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How did you feel when you were told you won the award from San Diego Book Awards? 

Delighted, of course. I have written many academic books before, but this book is a completely new way of writing for me and it is also a lot closer to me than anything I have written before. That's why it took me so long to finish. It is gratifying that the effort paid off. Writing this book has opened new doors and created new friendships for me. The process of its creation and publication has also put me in touch with my own childhood in a renewed way. Getting this award is an affirmation of the story and its writing.   ​​​​​​​

San Diego Book Awards Association: Announcing the 2021 San Diego Book Awards Winners


order from SDSU Press: espin_autobio

San Diego State University Press Author Oliva Espin Virtual Book Presentation! My Native Land is Memory for Florida International University's Steven J. Green School of International and Public Affairs!

 More information here.

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Thursday, August 05, 2021

The Definitive Critical Study of Renée Riese Hubert : Conjunctions: Verbal-Visual Relations

Conjunctions: Verbal-Visual Relations, an engaging volume of original essays by international scholars, investigates verbal-visual relations, broadly conceived, in the modern period. The book explores how thinkers in various fields--aesthetics, poetry, visual art, philosophy, and book illustration--have approached the problematic relationship between the verbal and the visual.  

Conjunctions honors the work of a pioneering scholar of interarts studies, Renée Riese Hubert. Contributors include Michel Deguy, Judd D. Hubert, Claude Gandelman, Laurie Edson, Marjorie Perloff, Roger Shattuck, Georges Roque, Sydney Lévy, Anne-Marie Christin, Richard Vernier, Breon Mitchell, Steven Winspur, Roger Cardinal, Robert W. Greene, Eric T. Haskell,and others. A biography and list of publications by Renée Riese Hubert also appear. 

Conjunctions: Verbal-Visual Relations (Essays in Honor of Renee Riese Hubert): Edson, Laurie: 9781879691452: Books Conjunctions: Verbal-Visual Relations (Essays in Honor of Renee Riese Hubert) (Paperback) edited by Laurie Edson. ISBN 1-879691-45-0 | paper, 332 pp. illustrated US $20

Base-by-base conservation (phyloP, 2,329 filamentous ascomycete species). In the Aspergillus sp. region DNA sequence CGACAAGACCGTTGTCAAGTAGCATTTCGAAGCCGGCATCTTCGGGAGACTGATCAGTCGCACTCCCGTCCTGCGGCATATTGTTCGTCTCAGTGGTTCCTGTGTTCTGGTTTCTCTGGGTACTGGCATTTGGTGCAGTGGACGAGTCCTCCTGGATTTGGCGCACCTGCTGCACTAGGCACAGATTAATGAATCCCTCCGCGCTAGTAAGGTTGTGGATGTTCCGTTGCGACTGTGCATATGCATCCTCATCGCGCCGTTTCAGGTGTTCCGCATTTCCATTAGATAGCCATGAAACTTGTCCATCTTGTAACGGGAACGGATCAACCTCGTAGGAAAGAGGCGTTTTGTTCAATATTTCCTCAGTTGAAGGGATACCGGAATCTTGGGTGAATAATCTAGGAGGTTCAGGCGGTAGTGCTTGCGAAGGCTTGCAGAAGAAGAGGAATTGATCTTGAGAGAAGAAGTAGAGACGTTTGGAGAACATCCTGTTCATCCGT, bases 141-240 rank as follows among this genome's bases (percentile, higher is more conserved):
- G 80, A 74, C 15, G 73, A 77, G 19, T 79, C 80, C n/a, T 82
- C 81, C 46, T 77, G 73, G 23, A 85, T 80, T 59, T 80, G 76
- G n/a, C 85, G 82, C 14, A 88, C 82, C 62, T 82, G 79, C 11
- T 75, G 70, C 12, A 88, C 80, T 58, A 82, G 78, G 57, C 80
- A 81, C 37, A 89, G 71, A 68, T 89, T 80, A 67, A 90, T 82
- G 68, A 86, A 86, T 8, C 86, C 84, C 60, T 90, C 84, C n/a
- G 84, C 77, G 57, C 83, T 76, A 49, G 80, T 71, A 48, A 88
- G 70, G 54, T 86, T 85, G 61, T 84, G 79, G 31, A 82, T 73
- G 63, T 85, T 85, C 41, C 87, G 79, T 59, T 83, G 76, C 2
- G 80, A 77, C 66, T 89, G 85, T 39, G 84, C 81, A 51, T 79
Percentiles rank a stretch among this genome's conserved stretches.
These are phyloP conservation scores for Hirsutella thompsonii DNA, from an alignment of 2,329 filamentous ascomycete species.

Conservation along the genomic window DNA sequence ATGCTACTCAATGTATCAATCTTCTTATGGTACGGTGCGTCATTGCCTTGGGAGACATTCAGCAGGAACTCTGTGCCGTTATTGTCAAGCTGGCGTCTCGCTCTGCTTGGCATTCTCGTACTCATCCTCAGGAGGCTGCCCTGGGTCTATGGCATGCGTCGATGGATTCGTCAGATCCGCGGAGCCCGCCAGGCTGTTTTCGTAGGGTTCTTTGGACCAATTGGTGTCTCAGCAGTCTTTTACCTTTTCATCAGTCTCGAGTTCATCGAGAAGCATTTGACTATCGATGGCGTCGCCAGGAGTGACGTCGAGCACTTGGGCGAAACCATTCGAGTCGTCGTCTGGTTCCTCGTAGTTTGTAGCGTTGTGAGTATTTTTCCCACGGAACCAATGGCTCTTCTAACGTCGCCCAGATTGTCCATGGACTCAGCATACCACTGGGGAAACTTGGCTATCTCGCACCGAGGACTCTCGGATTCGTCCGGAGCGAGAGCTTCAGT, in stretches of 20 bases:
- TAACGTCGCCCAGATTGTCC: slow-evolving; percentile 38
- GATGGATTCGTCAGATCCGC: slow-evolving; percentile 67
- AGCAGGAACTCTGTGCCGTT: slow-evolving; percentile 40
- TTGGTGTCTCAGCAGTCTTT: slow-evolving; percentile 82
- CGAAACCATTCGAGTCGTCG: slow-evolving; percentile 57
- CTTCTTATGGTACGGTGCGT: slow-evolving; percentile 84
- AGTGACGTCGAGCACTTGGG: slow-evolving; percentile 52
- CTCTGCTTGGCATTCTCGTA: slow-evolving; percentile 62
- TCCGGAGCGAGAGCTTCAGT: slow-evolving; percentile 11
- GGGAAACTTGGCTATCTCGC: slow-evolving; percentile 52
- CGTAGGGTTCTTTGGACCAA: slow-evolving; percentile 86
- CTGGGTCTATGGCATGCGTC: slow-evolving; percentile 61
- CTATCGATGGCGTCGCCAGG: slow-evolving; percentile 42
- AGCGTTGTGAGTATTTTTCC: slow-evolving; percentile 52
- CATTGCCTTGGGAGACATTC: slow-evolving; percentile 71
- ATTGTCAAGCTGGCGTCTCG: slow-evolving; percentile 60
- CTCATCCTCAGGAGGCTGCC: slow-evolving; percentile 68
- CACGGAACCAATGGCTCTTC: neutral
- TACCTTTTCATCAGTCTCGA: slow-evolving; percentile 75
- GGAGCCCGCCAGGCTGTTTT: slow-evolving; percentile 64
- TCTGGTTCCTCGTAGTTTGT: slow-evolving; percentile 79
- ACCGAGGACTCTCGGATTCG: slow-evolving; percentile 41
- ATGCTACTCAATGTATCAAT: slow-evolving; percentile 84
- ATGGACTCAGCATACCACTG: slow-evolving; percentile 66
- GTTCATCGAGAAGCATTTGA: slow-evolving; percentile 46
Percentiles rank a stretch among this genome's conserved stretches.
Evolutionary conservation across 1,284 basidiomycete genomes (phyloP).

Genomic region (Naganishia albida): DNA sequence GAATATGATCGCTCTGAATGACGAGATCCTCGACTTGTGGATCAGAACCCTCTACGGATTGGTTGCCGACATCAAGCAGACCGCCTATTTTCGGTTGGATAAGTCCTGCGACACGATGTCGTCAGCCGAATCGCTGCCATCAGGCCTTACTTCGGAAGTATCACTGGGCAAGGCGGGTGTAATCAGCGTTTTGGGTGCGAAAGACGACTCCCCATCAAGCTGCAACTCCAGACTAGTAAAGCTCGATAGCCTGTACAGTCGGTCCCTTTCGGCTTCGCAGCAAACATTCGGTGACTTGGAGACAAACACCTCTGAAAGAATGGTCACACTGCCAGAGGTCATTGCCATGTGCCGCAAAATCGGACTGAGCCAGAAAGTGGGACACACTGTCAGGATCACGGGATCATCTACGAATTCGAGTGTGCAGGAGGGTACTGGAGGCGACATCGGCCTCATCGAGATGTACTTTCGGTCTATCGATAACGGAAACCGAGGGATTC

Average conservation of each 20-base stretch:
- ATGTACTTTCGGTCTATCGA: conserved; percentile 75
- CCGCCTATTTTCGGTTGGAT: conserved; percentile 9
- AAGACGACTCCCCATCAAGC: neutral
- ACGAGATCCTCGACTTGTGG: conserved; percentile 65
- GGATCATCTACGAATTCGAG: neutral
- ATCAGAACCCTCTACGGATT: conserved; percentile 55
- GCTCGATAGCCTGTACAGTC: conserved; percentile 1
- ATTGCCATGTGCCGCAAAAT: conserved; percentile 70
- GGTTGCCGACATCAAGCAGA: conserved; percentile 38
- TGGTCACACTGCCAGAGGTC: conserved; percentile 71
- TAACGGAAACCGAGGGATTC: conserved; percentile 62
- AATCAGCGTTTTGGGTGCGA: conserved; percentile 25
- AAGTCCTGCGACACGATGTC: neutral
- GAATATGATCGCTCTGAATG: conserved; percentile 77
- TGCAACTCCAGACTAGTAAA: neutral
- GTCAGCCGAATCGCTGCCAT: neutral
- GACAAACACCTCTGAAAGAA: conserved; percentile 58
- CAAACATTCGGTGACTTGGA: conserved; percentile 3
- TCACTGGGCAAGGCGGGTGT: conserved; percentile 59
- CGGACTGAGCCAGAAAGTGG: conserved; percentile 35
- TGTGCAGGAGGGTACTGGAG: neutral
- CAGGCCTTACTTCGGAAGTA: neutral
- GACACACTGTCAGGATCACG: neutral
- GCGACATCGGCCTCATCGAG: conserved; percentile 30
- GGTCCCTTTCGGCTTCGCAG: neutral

About Renée Riese Hubert  

Renée Riese Hubert was one of the most accomplished, productive, and generous scholars and teachers of literature on the UC Irvine campus. Professor Emerita of French and Comparative Literature, she also made significant and lasting contributions to Women’s Studies and the UCI Emeritae/i Association. The daughter of German Jewish parents who were prominent physicians, public intellectuals and activists who worked in the service of liberal causes, Renée Riese was forced to leave Nazi Germany as a young girl and settle with her family in France. She was educated in Paris and found her first vocation there, publishing six volumes of poetry in French that won high acclaim in her elective country and language... She went on to obtain her Ph.D. from Columbia University and then taught for twenty years in comparative literature and French at UC Irvine, where Hubert actively shaped Comparative Literature, Art History, Fine Arts and Women’s Studies.

Thursday, July 22, 2021

Mexican, Mexican-American, and Latinx Non-Fiction from the U.S./Mexico Borderlands! BORDER LIVES from SDSU Press

Friday, July 02, 2021

Everett Gee Jackson Fans and Collectors

Fans and collectors of Everett Gee Jackson need to add these two classic hardcovers from our backlist to their...

Posted by San Diego State University Press on Friday, July 2, 2021

Wednesday, June 09, 2021